An investigation of the impact of private sector credit and foreign direct investment on domestic private investment in Uganda
MetadataShow full item record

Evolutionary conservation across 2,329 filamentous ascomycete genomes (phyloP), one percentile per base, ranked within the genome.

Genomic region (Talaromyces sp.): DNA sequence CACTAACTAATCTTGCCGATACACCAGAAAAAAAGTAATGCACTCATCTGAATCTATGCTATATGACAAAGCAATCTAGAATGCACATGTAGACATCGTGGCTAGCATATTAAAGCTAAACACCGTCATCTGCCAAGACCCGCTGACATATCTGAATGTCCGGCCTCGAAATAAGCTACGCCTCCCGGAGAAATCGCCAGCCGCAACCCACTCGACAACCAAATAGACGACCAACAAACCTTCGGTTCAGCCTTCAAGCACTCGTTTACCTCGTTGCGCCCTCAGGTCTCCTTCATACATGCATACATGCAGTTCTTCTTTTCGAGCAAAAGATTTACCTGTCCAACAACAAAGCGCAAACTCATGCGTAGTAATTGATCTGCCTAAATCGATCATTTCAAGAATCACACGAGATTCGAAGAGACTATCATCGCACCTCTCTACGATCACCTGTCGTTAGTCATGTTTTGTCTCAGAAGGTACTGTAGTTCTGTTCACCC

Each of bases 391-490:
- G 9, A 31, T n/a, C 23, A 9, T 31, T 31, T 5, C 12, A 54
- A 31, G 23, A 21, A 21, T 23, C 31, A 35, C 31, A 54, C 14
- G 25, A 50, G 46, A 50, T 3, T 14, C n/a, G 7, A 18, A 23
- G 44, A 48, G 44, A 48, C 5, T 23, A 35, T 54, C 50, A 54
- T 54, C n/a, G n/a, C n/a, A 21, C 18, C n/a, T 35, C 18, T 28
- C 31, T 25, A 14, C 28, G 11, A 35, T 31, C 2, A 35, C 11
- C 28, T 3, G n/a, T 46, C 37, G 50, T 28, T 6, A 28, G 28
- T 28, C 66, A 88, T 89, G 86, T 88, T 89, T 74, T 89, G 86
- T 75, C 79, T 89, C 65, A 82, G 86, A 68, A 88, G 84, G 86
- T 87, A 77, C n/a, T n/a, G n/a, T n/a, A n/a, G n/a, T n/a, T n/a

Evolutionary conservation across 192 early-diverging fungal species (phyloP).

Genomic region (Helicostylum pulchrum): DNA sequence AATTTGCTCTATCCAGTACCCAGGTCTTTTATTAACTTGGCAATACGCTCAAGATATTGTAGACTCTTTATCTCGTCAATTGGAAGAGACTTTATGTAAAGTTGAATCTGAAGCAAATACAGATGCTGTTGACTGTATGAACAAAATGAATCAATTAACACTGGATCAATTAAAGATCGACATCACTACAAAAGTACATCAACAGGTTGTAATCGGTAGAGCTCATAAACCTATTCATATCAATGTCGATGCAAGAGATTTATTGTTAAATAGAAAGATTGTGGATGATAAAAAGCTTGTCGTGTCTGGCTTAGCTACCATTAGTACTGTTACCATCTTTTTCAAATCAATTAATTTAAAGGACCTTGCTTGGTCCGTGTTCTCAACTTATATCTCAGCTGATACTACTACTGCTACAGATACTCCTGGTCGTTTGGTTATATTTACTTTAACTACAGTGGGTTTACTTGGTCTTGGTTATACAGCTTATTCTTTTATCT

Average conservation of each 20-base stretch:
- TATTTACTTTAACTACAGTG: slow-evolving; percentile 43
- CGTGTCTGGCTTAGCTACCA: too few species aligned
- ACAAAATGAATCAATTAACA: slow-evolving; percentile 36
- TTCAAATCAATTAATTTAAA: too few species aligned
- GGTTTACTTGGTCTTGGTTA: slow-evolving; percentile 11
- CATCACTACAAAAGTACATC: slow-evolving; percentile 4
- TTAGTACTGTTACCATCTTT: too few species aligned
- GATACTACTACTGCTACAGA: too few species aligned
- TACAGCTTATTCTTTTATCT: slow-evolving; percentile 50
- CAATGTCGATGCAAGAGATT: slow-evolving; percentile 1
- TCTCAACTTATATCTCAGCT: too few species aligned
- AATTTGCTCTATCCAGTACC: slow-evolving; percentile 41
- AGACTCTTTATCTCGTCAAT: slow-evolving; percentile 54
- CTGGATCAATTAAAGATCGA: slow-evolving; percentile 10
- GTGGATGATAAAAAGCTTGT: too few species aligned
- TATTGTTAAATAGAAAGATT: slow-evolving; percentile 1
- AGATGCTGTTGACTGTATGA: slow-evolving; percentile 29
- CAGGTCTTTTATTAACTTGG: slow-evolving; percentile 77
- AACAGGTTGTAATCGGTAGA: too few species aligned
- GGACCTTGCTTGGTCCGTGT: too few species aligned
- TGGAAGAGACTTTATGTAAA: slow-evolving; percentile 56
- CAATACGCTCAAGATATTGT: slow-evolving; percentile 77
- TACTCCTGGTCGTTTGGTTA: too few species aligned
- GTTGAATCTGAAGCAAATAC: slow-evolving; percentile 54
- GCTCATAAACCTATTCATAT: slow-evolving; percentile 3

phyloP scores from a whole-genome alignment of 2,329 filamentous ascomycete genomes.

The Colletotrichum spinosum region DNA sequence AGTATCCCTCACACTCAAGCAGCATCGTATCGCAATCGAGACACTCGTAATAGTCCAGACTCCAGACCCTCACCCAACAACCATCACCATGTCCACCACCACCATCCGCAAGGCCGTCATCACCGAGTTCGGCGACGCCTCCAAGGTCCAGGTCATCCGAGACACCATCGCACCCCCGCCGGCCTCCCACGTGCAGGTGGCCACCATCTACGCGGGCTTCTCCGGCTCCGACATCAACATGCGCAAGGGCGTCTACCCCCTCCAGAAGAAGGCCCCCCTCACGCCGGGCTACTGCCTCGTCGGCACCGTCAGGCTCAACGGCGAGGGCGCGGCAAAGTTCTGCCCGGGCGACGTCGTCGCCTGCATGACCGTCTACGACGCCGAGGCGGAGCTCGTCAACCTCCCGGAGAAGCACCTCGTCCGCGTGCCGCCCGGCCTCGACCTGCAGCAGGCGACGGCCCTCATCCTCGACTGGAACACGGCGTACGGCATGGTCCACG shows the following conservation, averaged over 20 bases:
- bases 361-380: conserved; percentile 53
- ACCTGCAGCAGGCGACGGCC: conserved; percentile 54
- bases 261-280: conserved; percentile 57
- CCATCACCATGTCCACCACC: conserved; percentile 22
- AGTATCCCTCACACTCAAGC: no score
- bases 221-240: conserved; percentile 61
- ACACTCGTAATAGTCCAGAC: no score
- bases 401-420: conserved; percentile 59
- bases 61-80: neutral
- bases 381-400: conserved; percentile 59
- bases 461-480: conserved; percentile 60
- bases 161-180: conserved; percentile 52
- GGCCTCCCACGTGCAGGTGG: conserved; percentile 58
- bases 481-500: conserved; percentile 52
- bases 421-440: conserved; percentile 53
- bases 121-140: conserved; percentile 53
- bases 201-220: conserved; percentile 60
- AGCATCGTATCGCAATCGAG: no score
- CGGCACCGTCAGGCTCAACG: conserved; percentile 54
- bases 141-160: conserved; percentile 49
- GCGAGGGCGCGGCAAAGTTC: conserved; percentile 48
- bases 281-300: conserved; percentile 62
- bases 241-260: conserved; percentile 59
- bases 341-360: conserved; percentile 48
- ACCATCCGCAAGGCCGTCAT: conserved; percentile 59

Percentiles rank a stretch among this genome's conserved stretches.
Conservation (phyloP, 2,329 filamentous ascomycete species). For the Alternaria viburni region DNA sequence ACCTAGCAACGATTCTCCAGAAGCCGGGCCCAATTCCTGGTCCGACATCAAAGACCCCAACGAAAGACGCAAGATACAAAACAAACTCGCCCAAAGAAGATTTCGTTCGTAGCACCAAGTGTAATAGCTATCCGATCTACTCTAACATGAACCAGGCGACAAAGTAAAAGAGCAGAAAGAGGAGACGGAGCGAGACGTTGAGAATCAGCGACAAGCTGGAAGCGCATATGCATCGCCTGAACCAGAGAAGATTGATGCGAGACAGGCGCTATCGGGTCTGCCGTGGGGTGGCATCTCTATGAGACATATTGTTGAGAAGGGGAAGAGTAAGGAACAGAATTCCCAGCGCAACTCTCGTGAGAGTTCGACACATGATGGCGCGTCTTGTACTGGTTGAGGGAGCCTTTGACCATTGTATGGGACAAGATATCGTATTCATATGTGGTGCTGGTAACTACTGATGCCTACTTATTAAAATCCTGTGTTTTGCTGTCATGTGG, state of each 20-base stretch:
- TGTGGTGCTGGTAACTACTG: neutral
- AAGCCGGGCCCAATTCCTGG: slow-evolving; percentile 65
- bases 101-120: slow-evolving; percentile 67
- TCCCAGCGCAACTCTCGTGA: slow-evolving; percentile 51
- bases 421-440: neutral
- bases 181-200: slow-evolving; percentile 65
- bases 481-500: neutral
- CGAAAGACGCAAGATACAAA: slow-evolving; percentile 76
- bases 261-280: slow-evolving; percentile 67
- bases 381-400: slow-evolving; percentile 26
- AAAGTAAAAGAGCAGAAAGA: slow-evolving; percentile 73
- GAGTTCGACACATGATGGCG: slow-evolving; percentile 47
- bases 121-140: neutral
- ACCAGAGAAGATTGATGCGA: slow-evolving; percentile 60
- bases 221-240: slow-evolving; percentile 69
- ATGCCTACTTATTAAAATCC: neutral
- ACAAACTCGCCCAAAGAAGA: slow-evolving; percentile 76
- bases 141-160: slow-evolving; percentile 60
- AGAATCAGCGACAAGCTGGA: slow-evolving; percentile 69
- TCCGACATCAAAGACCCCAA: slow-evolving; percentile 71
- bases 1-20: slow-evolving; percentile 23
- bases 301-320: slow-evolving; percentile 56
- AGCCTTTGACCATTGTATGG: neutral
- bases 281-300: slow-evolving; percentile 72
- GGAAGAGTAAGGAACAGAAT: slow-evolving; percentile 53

This study empirically evaluates the impact of foreign Direct Investment (FDI) and Private Sector Credit (PSC) on Domestic Private Investment (DPI) in Uganda over the 1987-2018 periods. Specifically, the study aims at establishing whether FDI substitutes (crowds out), complements (crowds in) or has no effect on DPI in Uganda and also investigate the role of PSC in explaining DPI growth in Uganda. Employing Ordinary Least Square (OLS) regression analysis based on co-integration models, the study findings reveal that FDI substitutes (crowds-out) DPI investment in Uganda as evidenced by the negative and statistically significant coefficients for FDI. Also, PSC emerges as statistically significant to accelerate Uganda’s level of DPI which supports the economic theory arguing that credit availability forms one of the sources of investment capital and bridges the savings-investment gap a constrain in many developing countries (LDCs). In addition, while Gross Domestic Product (GDP), Public Investment (PUBI), External Debt (ED) and Trade Openness (TRADE) positively affected DPI fluctuation in Uganda, interest rate negatively affected DPI in the country. The study recommends investing more in infrastructure and financial development as well as having good policies that encourage access to international markets. Another important recommendation is that of providing incentives (such as free land and tax holidays) to domestic firms to allow them to have fair competition with their counterparts (foreign firms).